Eureka, CA: A jury delivered a resounding victory for plaintiffs in a police misconduct civil rights case by awarding the total sum of $4,575,000 against the City of Eureka and Eureka police officers Adam Laird, Justin Winkle, and Gary Whitmer for the death of Martin Cotton II. Punitive damages were assessed against the three officers. Mr. Cotton, a 26 year-old man living on the streets died of blunt force head trauma. The plaintiffs, represented by attorneys Dale K. Galipo and Vicki I. Sarmiento of Los Angeles County, were Mr. Cotton’s 5 year-old daughter and his father. The jury found that Officers Laird and Winkle used excessive force, and that all three officers failed to provide medical care.

 

On August 9th, 2007, Eureka police officers Winkle, Laird, Whitmer, and five others were involved in beating an unarmed Martin Cotton II to death. In broad daylight, officers pummeled Mr. Cotton’s head and body then brought Mr. Cotton to jail, failing to seek medical assistance for him. Expert testimony presented by the plaintiffs established that timely medical care would have saved Mr. Cotton’s life. Mr. Cotton died in the jail cell within two hours.

 

Painful video of Mr. Cotton dying in jail was presented during the trial.

 

The fatal beating of Mr. Cotton occurred outside the Eureka Rescue Mission. Police were dispatched to the Mission for a disturbance involving Mr. Cotton. When they arrived, Mr. Cotton was no longer in the Mission and was alone and defenseless. Laird and Winkle claim they ordered him to put his hands behind his back and he did not move. Both officers pepper sprayed him, Officer Winkle kneed him in the ribs and forced him to the ground where the officers beat him. Mr. Cotton made no moves against the police and remained prone on the concrete. Officer Whitmer (the third officer on the scene) gave a running kick to Mr. Cotton, battered him with a baton, and pepper-sprayed him. More officers arrived and joined in the beating. The trial of Siehna Cotton et al v. City of Eureka included police readily admitting they they sat on Mr. Cotton, forced his head onto the concrete throughout the beating, kicked him, hit him with a metal baton, kneed at his vulnerable organs, deployed pepper spray three times, and did not seek medical assistance for him afterward. The officers, however, denied hitting Mr. Cotton in the head, most likely because blunt force head trauma was determined as the cause of death.  Crucial testimony came from two civilian witnesses who bravely reported that they had indeed seen at least Officer Winkle pounding on Mr. Cotton’s skull multiple times on the concrete. One witness said he heard “fist-to-skull”, “bone-on-bone” from those head strikes.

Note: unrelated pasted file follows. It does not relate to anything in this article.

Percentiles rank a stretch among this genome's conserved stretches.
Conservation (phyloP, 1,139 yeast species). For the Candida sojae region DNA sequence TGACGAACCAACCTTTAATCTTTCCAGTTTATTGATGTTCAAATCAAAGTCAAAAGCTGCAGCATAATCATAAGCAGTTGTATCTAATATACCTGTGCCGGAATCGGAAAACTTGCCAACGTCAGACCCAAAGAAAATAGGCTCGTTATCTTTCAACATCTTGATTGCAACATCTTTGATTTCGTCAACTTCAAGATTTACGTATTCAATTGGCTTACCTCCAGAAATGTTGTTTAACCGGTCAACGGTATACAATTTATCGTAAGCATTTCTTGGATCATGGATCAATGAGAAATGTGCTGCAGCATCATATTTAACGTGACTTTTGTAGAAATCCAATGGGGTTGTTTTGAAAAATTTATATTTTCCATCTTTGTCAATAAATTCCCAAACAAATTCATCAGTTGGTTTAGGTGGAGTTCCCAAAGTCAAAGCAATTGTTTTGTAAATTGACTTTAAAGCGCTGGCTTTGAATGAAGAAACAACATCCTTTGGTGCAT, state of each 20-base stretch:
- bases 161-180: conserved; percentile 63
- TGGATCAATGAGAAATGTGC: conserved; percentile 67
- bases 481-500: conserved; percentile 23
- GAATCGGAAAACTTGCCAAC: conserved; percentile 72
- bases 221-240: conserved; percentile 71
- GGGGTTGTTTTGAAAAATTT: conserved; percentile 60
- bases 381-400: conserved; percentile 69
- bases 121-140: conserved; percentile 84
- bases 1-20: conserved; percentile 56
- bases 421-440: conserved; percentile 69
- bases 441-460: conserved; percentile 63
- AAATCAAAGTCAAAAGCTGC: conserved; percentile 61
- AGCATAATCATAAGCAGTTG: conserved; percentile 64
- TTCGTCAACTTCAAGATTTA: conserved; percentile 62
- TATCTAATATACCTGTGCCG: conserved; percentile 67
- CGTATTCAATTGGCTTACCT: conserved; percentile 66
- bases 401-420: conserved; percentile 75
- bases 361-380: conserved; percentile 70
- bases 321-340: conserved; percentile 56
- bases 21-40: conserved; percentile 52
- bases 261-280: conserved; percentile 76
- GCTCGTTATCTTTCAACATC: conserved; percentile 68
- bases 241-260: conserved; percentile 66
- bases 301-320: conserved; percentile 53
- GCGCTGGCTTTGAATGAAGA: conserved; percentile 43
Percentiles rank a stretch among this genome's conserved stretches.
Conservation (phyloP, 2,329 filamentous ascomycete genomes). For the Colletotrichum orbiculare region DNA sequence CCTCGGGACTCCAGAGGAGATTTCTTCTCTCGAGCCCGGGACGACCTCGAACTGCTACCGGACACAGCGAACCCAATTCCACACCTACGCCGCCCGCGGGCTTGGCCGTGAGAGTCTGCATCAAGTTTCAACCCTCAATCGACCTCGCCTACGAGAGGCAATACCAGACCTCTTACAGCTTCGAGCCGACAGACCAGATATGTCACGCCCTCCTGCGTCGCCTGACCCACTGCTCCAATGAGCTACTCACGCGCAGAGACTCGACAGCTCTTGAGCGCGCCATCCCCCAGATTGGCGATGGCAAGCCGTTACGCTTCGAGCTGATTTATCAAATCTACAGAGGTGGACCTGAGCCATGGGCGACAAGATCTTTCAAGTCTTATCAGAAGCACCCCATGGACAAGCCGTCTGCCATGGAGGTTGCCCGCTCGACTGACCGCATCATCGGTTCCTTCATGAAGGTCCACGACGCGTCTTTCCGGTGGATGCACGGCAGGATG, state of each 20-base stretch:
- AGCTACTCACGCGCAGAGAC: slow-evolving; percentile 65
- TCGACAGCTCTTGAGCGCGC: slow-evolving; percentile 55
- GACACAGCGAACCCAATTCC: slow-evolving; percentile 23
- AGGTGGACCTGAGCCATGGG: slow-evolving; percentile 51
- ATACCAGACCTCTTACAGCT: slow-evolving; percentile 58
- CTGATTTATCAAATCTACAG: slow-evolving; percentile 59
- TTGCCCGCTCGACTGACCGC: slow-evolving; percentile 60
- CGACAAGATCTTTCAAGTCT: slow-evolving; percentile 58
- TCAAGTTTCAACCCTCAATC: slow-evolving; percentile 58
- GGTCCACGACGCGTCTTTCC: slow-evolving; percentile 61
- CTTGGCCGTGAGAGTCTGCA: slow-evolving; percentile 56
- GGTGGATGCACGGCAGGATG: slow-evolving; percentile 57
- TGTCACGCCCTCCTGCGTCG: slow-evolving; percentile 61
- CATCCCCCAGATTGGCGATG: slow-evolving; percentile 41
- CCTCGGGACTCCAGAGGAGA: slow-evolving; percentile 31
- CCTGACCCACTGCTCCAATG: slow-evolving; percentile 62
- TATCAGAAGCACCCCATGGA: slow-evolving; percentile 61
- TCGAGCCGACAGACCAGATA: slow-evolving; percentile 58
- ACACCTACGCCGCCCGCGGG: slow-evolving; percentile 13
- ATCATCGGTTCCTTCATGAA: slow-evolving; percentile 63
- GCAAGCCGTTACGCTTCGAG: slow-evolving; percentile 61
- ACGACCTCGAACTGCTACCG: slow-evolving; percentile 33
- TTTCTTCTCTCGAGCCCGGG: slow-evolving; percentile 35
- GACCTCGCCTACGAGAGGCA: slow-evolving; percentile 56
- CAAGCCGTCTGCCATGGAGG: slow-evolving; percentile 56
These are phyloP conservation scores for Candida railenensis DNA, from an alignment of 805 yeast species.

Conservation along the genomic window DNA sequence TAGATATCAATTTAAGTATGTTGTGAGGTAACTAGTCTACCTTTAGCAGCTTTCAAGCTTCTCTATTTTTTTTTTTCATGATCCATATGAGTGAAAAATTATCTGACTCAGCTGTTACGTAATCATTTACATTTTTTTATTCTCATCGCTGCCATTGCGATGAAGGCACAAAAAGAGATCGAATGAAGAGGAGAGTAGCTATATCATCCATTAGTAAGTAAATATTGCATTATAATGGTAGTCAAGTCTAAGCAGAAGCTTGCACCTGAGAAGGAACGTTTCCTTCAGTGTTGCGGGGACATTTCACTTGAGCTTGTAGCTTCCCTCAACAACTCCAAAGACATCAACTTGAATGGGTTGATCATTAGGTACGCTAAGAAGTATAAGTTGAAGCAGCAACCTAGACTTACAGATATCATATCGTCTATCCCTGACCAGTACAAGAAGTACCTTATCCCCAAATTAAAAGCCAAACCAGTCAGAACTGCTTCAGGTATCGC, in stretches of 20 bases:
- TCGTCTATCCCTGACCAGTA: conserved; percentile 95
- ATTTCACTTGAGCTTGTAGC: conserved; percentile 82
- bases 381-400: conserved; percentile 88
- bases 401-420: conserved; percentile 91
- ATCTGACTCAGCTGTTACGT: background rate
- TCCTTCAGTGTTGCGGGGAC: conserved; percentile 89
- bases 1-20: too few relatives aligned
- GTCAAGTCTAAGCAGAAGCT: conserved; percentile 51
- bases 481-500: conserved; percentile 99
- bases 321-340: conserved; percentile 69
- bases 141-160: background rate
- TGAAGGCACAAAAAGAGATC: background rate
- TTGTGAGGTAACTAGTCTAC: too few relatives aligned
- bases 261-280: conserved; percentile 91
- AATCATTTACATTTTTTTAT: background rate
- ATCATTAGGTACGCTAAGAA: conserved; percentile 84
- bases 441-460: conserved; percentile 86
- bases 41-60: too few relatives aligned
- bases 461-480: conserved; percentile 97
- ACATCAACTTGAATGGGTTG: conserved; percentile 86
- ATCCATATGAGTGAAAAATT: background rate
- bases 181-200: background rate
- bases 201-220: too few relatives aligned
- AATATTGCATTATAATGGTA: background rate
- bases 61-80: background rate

The verdict was announced September 23, 2011 after a two week trial and 7 hours of jury deliberation in Federal Court in Oakland. Siehna Cotton was awarded $1,250,000 for the pain her father suffered and $2,750,000 for wrongful death damages. Marty Cotton Sr. was awarded $500,000, which required plaintiffs to show that the officers’ actions “shocked the conscience.” The jury also found that the officers acted with “malice, oppression, or reckless disregard” to the decedent’s or plaintiffs’ rights, and assessed punitive damages, $30,000 from officer Winkle, $30,000 from officer Laird, and $15,000 from officer Whitmer.

 

Mr. Cotton was one of many people killed by police in the Humboldt region from fall 2005 to fall 2007. 

 

Attorney Vicki Sarmiento hopes the verdict sends shockwaves to other officers who may consider committing such atrocities in the future. “We don’t want this to happen to anyone else. We as a community, we as a society, cannot tolerate it.” Ms. Sarmiento speaks of the victory, “The jury’s decision showed respect for Martin Cotton’s life. They acknowledge the wrong that occurred and acknowledge that Martin’s life had value. The issue of human dignity and humanity is what this is about, and that everyone has a right to have that.”